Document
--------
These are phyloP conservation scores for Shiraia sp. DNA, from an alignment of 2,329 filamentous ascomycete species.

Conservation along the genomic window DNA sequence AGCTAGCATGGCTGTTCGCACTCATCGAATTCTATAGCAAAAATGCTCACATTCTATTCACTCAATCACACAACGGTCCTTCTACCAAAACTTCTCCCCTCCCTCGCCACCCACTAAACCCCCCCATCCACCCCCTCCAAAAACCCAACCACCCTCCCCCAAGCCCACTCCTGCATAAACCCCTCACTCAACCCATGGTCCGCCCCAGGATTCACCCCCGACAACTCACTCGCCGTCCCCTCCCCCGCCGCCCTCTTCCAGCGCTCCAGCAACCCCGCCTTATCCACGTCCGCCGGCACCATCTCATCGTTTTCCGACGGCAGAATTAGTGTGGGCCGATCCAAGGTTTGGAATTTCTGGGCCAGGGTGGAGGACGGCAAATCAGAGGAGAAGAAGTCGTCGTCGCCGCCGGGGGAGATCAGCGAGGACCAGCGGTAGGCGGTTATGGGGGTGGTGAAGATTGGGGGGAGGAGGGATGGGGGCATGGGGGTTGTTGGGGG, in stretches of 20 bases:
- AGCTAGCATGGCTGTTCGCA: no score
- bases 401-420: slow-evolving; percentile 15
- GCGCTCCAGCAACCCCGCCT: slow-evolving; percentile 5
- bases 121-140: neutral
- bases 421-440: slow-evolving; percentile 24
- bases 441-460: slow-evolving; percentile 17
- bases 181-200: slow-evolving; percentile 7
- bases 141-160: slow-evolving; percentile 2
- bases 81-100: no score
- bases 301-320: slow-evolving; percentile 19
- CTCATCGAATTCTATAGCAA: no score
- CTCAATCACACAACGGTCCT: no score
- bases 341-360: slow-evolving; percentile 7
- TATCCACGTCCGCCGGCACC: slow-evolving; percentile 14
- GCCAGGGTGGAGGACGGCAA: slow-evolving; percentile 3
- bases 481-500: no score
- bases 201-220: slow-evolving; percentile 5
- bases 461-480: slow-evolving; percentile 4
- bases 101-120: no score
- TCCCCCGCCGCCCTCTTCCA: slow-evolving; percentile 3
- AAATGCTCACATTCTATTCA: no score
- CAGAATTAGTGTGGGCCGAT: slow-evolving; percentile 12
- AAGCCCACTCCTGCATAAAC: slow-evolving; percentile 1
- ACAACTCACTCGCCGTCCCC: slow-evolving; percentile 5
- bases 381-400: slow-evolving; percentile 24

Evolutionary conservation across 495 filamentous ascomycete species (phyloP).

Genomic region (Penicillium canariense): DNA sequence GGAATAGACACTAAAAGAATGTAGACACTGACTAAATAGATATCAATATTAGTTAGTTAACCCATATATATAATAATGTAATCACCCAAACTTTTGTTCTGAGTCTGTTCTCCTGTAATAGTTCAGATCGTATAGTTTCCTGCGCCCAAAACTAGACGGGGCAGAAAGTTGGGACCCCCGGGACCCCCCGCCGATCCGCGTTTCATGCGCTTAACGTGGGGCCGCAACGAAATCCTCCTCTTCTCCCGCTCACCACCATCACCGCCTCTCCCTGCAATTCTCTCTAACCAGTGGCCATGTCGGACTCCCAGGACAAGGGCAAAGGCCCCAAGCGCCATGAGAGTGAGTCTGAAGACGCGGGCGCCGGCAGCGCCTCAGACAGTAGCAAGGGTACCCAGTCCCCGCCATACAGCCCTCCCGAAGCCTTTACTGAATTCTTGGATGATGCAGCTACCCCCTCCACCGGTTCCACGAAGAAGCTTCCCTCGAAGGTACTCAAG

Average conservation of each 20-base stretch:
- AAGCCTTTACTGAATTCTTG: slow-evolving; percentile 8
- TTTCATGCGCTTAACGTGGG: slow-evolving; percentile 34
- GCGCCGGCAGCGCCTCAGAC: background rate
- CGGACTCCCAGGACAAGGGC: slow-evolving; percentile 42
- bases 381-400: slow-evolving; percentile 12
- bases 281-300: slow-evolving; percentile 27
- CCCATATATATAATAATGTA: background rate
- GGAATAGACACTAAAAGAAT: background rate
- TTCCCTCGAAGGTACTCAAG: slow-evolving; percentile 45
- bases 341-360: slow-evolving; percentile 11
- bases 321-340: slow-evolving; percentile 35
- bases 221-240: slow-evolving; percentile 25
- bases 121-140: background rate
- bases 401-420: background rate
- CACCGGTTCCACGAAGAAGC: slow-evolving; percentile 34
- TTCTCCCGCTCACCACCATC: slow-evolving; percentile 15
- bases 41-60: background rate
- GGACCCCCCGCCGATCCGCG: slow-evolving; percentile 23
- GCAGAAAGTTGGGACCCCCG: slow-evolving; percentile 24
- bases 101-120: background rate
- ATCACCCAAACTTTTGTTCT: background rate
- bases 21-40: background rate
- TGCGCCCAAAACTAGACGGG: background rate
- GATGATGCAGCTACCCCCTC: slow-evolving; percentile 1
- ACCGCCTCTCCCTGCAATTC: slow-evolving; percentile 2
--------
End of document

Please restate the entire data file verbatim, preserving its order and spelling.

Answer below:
These are phyloP conservation scores for Shiraia sp. DNA, from an alignment of 2,329 filamentous ascomycete species.

Conservation along the genomic window DNA sequence AGCTAGCATGGCTGTTCGCACTCATCGAATTCTATAGCAAAAATGCTCACATTCTATTCACTCAATCACACAACGGTCCTTCTACCAAAACTTCTCCCCTCCCTCGCCACCCACTAAACCCCCCCATCCACCCCCTCCAAAAACCCAACCACCCTCCCCCAAGCCCACTCCTGCATAAACCCCTCACTCAACCCATGGTCCGCCCCAGGATTCACCCCCGACAACTCACTCGCCGTCCCCTCCCCCGCCGCCCTCTTCCAGCGCTCCAGCAACCCCGCCTTATCCACGTCCGCCGGCACCATCTCATCGTTTTCCGACGGCAGAATTAGTGTGGGCCGATCCAAGGTTTGGAATTTCTGGGCCAGGGTGGAGGACGGCAAATCAGAGGAGAAGAAGTCGTCGTCGCCGCCGGGGGAGATCAGCGAGGACCAGCGGTAGGCGGTTATGGGGGTGGTGAAGATTGGGGGGAGGAGGGATGGGGGCATGGGGGTTGTTGGGGG, in stretches of 20 bases:
- AGCTAGCATGGCTGTTCGCA: no score
- bases 401-420: slow-evolving; percentile 15
- GCGCTCCAGCAACCCCGCCT: slow-evolving; percentile 5
- bases 121-140: neutral
- bases 421-440: slow-evolving; percentile 24
- bases 441-460: slow-evolving; percentile 17
- bases 181-200: slow-evolving; percentile 7
- bases 141-160: slow-evolving; percentile 2
- bases 81-100: no score
- bases 301-320: slow-evolving; percentile 19
- CTCATCGAATTCTATAGCAA: no score
- CTCAATCACACAACGGTCCT: no score
- bases 341-360: slow-evolving; percentile 7
- TATCCACGTCCGCCGGCACC: slow-evolving; percentile 14
- GCCAGGGTGGAGGACGGCAA: slow-evolving; percentile 3
- bases 481-500: no score
- bases 201-220: slow-evolving; percentile 5
- bases 461-480: slow-evolving; percentile 4
- bases 101-120: no score
- TCCCCCGCCGCCCTCTTCCA: slow-evolving; percentile 3
- AAATGCTCACATTCTATTCA: no score
- CAGAATTAGTGTGGGCCGAT: slow-evolving; percentile 12
- AAGCCCACTCCTGCATAAAC: slow-evolving; percentile 1
- ACAACTCACTCGCCGTCCCC: slow-evolving; percentile 5
- bases 381-400: slow-evolving; percentile 24

Evolutionary conservation across 495 filamentous ascomycete species (phyloP).

Genomic region (Penicillium canariense): DNA sequence GGAATAGACACTAAAAGAATGTAGACACTGACTAAATAGATATCAATATTAGTTAGTTAACCCATATATATAATAATGTAATCACCCAAACTTTTGTTCTGAGTCTGTTCTCCTGTAATAGTTCAGATCGTATAGTTTCCTGCGCCCAAAACTAGACGGGGCAGAAAGTTGGGACCCCCGGGACCCCCCGCCGATCCGCGTTTCATGCGCTTAACGTGGGGCCGCAACGAAATCCTCCTCTTCTCCCGCTCACCACCATCACCGCCTCTCCCTGCAATTCTCTCTAACCAGTGGCCATGTCGGACTCCCAGGACAAGGGCAAAGGCCCCAAGCGCCATGAGAGTGAGTCTGAAGACGCGGGCGCCGGCAGCGCCTCAGACAGTAGCAAGGGTACCCAGTCCCCGCCATACAGCCCTCCCGAAGCCTTTACTGAATTCTTGGATGATGCAGCTACCCCCTCCACCGGTTCCACGAAGAAGCTTCCCTCGAAGGTACTCAAG

Average conservation of each 20-base stretch:
- AAGCCTTTACTGAATTCTTG: slow-evolving; percentile 8
- TTTCATGCGCTTAACGTGGG: slow-evolving; percentile 34
- GCGCCGGCAGCGCCTCAGAC: background rate
- CGGACTCCCAGGACAAGGGC: slow-evolving; percentile 42
- bases 381-400: slow-evolving; percentile 12
- bases 281-300: slow-evolving; percentile 27
- CCCATATATATAATAATGTA: background rate
- GGAATAGACACTAAAAGAAT: background rate
- TTCCCTCGAAGGTACTCAAG: slow-evolving; percentile 45
- bases 341-360: slow-evolving; percentile 11
- bases 321-340: slow-evolving; percentile 35
- bases 221-240: slow-evolving; percentile 25
- bases 121-140: background rate
- bases 401-420: background rate
- CACCGGTTCCACGAAGAAGC: slow-evolving; percentile 34
- TTCTCCCGCTCACCACCATC: slow-evolving; percentile 15
- bases 41-60: background rate
- GGACCCCCCGCCGATCCGCG: slow-evolving; percentile 23
- GCAGAAAGTTGGGACCCCCG: slow-evolving; percentile 24
- bases 101-120: background rate
- ATCACCCAAACTTTTGTTCT: background rate
- bases 21-40: background rate
- TGCGCCCAAAACTAGACGGG: background rate
- GATGATGCAGCTACCCCCTC: slow-evolving; percentile 1
- ACCGCCTCTCCCTGCAATTC: slow-evolving; percentile 2